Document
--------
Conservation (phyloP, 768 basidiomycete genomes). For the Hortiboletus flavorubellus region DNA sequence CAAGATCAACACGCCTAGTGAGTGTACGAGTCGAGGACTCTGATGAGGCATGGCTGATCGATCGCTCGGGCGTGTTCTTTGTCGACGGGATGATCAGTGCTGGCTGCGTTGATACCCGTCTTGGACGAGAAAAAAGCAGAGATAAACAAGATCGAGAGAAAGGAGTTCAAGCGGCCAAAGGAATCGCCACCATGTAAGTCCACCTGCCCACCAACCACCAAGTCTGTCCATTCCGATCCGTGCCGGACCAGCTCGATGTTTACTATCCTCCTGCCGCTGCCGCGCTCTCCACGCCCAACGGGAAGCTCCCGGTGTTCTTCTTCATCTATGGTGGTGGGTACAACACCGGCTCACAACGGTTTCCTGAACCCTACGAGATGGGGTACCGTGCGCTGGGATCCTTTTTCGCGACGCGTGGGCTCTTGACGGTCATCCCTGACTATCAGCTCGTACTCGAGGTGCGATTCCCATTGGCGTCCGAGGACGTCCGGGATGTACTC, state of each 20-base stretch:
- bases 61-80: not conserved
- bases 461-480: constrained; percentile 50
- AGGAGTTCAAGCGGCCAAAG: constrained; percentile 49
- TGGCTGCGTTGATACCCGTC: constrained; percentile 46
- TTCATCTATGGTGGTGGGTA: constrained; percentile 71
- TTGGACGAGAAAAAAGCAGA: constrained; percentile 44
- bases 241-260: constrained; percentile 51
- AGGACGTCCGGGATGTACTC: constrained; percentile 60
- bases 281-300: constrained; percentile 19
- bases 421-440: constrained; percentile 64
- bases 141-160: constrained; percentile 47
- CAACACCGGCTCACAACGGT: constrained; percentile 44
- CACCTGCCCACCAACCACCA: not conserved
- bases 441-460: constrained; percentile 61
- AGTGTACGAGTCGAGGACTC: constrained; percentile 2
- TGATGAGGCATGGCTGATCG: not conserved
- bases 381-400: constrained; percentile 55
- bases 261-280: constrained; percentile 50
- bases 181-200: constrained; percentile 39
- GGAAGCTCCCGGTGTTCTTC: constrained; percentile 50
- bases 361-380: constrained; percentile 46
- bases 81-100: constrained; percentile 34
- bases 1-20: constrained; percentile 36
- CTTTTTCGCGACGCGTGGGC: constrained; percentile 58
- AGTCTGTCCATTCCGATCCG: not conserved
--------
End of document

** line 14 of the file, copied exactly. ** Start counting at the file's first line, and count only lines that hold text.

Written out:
- CACCTGCCCACCAACCACCA: not conserved